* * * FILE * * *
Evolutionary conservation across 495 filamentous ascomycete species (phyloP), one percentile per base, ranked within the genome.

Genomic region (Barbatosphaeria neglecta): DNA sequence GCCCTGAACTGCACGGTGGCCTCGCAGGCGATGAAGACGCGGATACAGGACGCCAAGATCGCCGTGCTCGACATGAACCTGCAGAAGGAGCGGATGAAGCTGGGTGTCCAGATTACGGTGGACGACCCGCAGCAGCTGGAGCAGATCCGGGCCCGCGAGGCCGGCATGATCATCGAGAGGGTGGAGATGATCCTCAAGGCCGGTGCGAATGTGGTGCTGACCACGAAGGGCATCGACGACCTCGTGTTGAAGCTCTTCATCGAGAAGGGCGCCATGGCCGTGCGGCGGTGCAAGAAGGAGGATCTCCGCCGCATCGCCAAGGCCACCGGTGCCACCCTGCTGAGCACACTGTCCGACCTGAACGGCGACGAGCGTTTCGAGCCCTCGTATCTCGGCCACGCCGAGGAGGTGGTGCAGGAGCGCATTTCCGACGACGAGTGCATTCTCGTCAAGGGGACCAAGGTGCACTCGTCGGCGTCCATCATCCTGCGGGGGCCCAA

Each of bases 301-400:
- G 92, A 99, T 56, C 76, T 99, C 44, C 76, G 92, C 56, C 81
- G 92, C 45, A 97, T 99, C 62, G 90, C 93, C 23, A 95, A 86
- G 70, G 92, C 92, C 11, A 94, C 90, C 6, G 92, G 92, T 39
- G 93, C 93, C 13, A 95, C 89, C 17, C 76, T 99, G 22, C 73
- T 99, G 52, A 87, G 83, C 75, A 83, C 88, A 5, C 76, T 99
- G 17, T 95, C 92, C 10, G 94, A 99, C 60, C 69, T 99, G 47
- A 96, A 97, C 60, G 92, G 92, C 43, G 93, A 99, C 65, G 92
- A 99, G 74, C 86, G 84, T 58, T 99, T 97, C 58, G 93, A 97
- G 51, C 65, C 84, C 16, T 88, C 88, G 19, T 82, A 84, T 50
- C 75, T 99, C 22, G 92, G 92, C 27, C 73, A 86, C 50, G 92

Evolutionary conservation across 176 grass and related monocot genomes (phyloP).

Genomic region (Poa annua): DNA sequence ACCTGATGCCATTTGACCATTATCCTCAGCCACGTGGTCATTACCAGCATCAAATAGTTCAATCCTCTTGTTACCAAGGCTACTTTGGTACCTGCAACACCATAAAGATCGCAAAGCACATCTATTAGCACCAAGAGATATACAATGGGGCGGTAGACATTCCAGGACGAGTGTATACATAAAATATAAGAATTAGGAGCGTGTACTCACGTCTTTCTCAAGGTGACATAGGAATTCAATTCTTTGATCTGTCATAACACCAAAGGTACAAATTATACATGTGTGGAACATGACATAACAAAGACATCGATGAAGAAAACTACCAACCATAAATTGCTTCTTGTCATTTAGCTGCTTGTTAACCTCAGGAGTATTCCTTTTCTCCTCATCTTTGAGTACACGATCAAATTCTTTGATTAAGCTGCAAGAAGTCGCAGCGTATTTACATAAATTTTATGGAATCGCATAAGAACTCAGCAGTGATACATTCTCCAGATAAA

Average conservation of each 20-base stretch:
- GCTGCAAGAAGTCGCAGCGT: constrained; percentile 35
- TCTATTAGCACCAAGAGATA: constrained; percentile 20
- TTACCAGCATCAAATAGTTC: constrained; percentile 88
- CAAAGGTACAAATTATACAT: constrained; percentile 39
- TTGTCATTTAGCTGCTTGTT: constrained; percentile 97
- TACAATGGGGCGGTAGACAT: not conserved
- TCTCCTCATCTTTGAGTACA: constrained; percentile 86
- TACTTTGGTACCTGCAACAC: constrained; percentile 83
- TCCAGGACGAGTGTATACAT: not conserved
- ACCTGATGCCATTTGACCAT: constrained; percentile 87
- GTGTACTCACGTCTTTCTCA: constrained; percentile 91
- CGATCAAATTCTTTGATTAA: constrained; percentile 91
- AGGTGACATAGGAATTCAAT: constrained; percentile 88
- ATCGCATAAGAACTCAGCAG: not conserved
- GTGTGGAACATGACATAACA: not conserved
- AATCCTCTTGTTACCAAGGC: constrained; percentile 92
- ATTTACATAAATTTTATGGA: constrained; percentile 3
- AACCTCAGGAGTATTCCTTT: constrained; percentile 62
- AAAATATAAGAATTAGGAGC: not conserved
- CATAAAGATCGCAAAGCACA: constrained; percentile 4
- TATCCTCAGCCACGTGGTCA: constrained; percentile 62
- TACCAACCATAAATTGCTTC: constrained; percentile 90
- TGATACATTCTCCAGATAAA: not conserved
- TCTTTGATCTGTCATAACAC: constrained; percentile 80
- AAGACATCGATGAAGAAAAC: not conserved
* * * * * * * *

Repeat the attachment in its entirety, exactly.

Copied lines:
Evolutionary conservation across 495 filamentous ascomycete species (phyloP), one percentile per base, ranked within the genome.

Genomic region (Barbatosphaeria neglecta): DNA sequence GCCCTGAACTGCACGGTGGCCTCGCAGGCGATGAAGACGCGGATACAGGACGCCAAGATCGCCGTGCTCGACATGAACCTGCAGAAGGAGCGGATGAAGCTGGGTGTCCAGATTACGGTGGACGACCCGCAGCAGCTGGAGCAGATCCGGGCCCGCGAGGCCGGCATGATCATCGAGAGGGTGGAGATGATCCTCAAGGCCGGTGCGAATGTGGTGCTGACCACGAAGGGCATCGACGACCTCGTGTTGAAGCTCTTCATCGAGAAGGGCGCCATGGCCGTGCGGCGGTGCAAGAAGGAGGATCTCCGCCGCATCGCCAAGGCCACCGGTGCCACCCTGCTGAGCACACTGTCCGACCTGAACGGCGACGAGCGTTTCGAGCCCTCGTATCTCGGCCACGCCGAGGAGGTGGTGCAGGAGCGCATTTCCGACGACGAGTGCATTCTCGTCAAGGGGACCAAGGTGCACTCGTCGGCGTCCATCATCCTGCGGGGGCCCAA

Each of bases 301-400:
- G 92, A 99, T 56, C 76, T 99, C 44, C 76, G 92, C 56, C 81
- G 92, C 45, A 97, T 99, C 62, G 90, C 93, C 23, A 95, A 86
- G 70, G 92, C 92, C 11, A 94, C 90, C 6, G 92, G 92, T 39
- G 93, C 93, C 13, A 95, C 89, C 17, C 76, T 99, G 22, C 73
- T 99, G 52, A 87, G 83, C 75, A 83, C 88, A 5, C 76, T 99
- G 17, T 95, C 92, C 10, G 94, A 99, C 60, C 69, T 99, G 47
- A 96, A 97, C 60, G 92, G 92, C 43, G 93, A 99, C 65, G 92
- A 99, G 74, C 86, G 84, T 58, T 99, T 97, C 58, G 93, A 97
- G 51, C 65, C 84, C 16, T 88, C 88, G 19, T 82, A 84, T 50
- C 75, T 99, C 22, G 92, G 92, C 27, C 73, A 86, C 50, G 92

Evolutionary conservation across 176 grass and related monocot genomes (phyloP).

Genomic region (Poa annua): DNA sequence ACCTGATGCCATTTGACCATTATCCTCAGCCACGTGGTCATTACCAGCATCAAATAGTTCAATCCTCTTGTTACCAAGGCTACTTTGGTACCTGCAACACCATAAAGATCGCAAAGCACATCTATTAGCACCAAGAGATATACAATGGGGCGGTAGACATTCCAGGACGAGTGTATACATAAAATATAAGAATTAGGAGCGTGTACTCACGTCTTTCTCAAGGTGACATAGGAATTCAATTCTTTGATCTGTCATAACACCAAAGGTACAAATTATACATGTGTGGAACATGACATAACAAAGACATCGATGAAGAAAACTACCAACCATAAATTGCTTCTTGTCATTTAGCTGCTTGTTAACCTCAGGAGTATTCCTTTTCTCCTCATCTTTGAGTACACGATCAAATTCTTTGATTAAGCTGCAAGAAGTCGCAGCGTATTTACATAAATTTTATGGAATCGCATAAGAACTCAGCAGTGATACATTCTCCAGATAAA

Average conservation of each 20-base stretch:
- GCTGCAAGAAGTCGCAGCGT: constrained; percentile 35
- TCTATTAGCACCAAGAGATA: constrained; percentile 20
- TTACCAGCATCAAATAGTTC: constrained; percentile 88
- CAAAGGTACAAATTATACAT: constrained; percentile 39
- TTGTCATTTAGCTGCTTGTT: constrained; percentile 97
- TACAATGGGGCGGTAGACAT: not conserved
- TCTCCTCATCTTTGAGTACA: constrained; percentile 86
- TACTTTGGTACCTGCAACAC: constrained; percentile 83
- TCCAGGACGAGTGTATACAT: not conserved
- ACCTGATGCCATTTGACCAT: constrained; percentile 87
- GTGTACTCACGTCTTTCTCA: constrained; percentile 91
- CGATCAAATTCTTTGATTAA: constrained; percentile 91
- AGGTGACATAGGAATTCAAT: constrained; percentile 88
- ATCGCATAAGAACTCAGCAG: not conserved
- GTGTGGAACATGACATAACA: not conserved
- AATCCTCTTGTTACCAAGGC: constrained; percentile 92
- ATTTACATAAATTTTATGGA: constrained; percentile 3
- AACCTCAGGAGTATTCCTTT: constrained; percentile 62
- AAAATATAAGAATTAGGAGC: not conserved
- CATAAAGATCGCAAAGCACA: constrained; percentile 4
- TATCCTCAGCCACGTGGTCA: constrained; percentile 62
- TACCAACCATAAATTGCTTC: constrained; percentile 90
- TGATACATTCTCCAGATAAA: not conserved
- TCTTTGATCTGTCATAACAC: constrained; percentile 80
- AAGACATCGATGAAGAAAAC: not conserved